When one receives a letter from a great man for the first time in his life, it is a large event to him, as all of you know by your own experience. You never can receive letters enough from famous men afterward to obliterate that one, or dim the memory of the pleasant surprise it was, and the gratification it gave you. Lapse of time cannot make it commonplace or cheap.

Well, the first great man who ever wrote me a letter was our guest-- Oliver Wendell Holmes. He was also the first great literary man I ever stole anything from--and that is how I came to write to him and he to me. When my first book was new, a friend of mine said to me, "The dedication is very neat." Yes, I said, I thought it was. My friend said, "I always admired it, even before I saw it in The Innocents Abroad." I naturally said: "What do you mean? Where did you ever see it before?" "Well, I saw it first some years ago as Doctor Holmes's dedication to his Songs in Many Keys." Of course, my first impulse was to prepare this man's remains for burial, but upon reflection I said I would reprieve him for a moment or two and give him a chance to prove his assertion if he could: We stepped into a book-store, and he did prove it. I had really stolen that dedication, almost word for word. I could not imagine how this curious thing had happened; for I knew one thing--that a certain amount of pride always goes along with a teaspoonful of brains, and that this pride protects a man from deliberately stealing other people's ideas. That is what a teaspoonful of brains will do for a man--and admirers had often told me I had nearly a basketful--though they were rather reserved as to the size of the basket.

However, I thought the thing out, and solved the mystery. Two years before, I had been laid up a couple of weeks in the Sandwich Islands, and had read and re-read Doctor Holmes's poems till my mental reservoir was filled up with them to the brim. The dedication lay on the top, and handy, so, by-and-by, I unconsciously stole it. Perhaps I unconsciously stole the rest of the volume, too, for many people have told me that my book was pretty poetical, in one way or another. Well, of course, I wrote Doctor Holmes and told him I hadn't meant to steal, and he wrote back and said in the kindest way that it was all right and no harm done; and added that he believed we all unconsciously worked over ideas gathered in reading and hearing, imagining they were original with ourselves. He stated a truth, and did it in such a pleasant way, and salved over my sore spot so gently and so healingly, that I was rather glad I had committed the crime, far the sake of the letter. I afterward called on him and told him to make perfectly free with any ideas of mine that struck him as being good protoplasm for poetry. He could see by that that there wasn't anything mean about me; so we got along right from the start. I have not met Doctor Holmes many times since; and lately he said--However, I am wandering wildly away from the one thing which I got on my feet to do; that is, to make my compliments to you, my fellow- teachers of the great public, and likewise to say that I am right glad to see that Doctor Holmes is still in his prime and full of generous life; and as age is not determined by years, but by trouble and infirmities of mind and body, I hope it may be a very long time yet before any one can truthfully say, "He is growing old."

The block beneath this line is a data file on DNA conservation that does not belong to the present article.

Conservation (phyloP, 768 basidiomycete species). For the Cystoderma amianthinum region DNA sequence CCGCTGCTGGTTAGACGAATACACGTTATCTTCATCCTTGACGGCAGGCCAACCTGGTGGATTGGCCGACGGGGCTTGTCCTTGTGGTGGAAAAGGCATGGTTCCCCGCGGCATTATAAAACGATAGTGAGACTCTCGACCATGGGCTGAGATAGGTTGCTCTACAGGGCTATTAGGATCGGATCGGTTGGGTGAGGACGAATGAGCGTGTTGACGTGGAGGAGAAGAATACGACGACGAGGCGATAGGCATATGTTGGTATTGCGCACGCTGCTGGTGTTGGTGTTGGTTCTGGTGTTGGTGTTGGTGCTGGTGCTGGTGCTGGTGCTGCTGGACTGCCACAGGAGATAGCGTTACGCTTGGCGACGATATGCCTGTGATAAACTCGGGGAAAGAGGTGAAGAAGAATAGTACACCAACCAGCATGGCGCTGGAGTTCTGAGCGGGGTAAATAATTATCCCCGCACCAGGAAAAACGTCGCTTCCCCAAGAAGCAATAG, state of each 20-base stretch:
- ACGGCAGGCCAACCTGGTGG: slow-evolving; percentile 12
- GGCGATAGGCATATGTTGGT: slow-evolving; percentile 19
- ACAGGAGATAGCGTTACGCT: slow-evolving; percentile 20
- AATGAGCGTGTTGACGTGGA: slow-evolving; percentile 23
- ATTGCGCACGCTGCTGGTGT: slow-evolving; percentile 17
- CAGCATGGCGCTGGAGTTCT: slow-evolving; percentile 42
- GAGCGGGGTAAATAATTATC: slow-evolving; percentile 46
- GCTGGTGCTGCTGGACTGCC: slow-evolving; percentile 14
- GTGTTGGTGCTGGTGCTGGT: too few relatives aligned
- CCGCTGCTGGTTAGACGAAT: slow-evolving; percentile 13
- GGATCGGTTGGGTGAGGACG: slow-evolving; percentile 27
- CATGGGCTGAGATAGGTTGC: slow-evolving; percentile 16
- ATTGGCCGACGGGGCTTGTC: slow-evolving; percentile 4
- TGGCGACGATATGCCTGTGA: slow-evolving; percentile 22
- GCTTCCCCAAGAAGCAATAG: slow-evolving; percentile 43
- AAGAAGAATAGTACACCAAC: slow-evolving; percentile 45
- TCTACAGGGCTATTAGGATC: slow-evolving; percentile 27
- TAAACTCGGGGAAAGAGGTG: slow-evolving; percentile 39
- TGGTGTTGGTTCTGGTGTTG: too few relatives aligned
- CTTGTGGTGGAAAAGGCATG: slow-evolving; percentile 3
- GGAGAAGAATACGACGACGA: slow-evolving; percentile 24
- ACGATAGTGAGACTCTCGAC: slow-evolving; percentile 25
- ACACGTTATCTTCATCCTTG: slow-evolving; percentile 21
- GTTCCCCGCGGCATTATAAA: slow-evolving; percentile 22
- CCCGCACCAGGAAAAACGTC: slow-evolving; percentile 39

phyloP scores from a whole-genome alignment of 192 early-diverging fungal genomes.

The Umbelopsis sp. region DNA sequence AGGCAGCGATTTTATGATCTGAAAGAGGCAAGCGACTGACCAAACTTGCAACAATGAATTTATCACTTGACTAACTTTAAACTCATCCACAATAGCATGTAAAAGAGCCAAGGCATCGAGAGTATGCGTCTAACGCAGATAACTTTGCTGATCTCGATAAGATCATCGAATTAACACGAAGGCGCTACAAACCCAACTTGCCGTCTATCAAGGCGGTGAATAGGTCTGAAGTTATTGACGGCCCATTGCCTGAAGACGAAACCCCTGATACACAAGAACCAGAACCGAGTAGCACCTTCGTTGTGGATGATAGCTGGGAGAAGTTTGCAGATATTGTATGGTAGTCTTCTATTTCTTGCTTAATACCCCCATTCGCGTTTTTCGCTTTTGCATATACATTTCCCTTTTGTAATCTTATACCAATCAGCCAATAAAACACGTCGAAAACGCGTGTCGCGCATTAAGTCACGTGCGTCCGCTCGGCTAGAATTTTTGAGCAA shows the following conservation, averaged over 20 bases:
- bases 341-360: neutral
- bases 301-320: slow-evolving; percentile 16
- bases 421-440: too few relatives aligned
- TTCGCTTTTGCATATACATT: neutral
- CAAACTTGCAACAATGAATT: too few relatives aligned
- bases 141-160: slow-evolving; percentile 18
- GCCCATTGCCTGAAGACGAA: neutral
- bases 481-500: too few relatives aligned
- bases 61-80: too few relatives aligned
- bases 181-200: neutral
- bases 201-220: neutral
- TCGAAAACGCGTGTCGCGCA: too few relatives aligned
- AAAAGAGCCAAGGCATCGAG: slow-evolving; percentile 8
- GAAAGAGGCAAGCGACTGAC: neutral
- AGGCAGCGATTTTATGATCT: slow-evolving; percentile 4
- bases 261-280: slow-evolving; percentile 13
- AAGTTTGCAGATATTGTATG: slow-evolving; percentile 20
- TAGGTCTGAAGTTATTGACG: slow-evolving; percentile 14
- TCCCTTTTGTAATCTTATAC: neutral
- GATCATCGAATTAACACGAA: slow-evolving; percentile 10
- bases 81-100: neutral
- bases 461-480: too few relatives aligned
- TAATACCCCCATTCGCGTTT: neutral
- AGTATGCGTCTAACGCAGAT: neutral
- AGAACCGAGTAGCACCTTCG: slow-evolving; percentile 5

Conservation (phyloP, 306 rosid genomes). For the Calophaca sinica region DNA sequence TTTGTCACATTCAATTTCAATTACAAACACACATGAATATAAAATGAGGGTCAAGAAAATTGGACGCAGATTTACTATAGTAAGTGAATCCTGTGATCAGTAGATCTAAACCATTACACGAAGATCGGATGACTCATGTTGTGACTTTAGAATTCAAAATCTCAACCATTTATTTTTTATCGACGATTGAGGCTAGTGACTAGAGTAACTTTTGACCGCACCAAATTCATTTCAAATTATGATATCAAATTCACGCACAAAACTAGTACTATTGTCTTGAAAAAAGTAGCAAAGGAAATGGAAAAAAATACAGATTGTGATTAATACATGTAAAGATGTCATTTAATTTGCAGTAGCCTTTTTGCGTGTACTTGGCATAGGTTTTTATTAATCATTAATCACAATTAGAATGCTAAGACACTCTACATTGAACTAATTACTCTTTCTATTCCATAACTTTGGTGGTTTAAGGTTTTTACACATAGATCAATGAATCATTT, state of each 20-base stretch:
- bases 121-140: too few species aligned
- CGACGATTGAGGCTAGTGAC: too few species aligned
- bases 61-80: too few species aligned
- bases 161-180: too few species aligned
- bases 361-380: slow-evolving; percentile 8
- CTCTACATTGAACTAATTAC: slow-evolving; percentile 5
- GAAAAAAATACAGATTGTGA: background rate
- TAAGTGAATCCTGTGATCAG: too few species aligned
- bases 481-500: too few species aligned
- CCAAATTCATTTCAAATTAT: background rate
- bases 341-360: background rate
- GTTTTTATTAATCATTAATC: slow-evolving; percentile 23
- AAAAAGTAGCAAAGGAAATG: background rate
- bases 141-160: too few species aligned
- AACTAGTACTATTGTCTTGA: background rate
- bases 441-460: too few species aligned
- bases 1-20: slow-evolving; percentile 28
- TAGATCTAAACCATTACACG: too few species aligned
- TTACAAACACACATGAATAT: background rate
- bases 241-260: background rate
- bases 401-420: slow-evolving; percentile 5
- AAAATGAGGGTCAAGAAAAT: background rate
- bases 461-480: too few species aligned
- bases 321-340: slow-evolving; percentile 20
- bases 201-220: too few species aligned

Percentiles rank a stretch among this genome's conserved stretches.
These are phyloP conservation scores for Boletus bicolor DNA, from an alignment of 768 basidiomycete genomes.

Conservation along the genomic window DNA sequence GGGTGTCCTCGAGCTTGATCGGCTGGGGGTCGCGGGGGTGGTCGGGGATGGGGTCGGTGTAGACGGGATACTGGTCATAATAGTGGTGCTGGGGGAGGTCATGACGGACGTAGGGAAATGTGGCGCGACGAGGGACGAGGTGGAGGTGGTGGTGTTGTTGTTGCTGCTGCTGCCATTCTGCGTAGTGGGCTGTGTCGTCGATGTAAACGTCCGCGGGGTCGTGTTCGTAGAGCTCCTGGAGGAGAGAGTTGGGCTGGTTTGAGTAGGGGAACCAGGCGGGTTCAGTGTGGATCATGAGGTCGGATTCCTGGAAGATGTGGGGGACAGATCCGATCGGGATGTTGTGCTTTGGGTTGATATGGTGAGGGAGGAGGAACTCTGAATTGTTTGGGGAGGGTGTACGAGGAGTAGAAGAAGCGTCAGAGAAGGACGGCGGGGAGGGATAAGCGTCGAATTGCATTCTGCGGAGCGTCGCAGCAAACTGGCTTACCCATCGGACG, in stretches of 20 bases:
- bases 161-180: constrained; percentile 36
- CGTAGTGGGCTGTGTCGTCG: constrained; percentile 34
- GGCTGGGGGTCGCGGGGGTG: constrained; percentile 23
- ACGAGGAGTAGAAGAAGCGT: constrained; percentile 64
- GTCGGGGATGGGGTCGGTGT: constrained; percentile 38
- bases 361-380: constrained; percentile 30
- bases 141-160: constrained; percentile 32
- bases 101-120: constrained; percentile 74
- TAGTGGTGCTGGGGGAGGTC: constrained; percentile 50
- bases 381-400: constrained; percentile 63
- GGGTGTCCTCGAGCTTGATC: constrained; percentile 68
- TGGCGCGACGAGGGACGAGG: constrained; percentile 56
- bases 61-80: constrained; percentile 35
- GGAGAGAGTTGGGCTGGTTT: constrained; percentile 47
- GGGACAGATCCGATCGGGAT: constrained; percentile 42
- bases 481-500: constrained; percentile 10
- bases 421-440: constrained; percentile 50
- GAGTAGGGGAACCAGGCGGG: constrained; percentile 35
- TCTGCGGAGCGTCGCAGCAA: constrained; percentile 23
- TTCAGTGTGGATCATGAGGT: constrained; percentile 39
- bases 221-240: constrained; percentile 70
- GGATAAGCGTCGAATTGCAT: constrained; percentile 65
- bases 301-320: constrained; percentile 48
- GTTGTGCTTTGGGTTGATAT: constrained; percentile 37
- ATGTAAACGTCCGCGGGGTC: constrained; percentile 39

The next toast was: "The Oldest Inhabitant-The Weather of New England."

"Who can lose it and forget it? Who can have it and regret it? Be interposer 'twixt us Twain." --Merchant of Venice.

I reverently believe that the Maker who made us all makes everything in New England but the weather. I don't know who makes that, but I think it must be raw apprentices in the weather-clerk's factory who experiment and learn how, in New England, for board and clothes, and then are promoted to make weather for countries that require a good article, and will take their custom elsewhere if they don't get it.

Mark Twain's Speeches Page 19

Mark Twain

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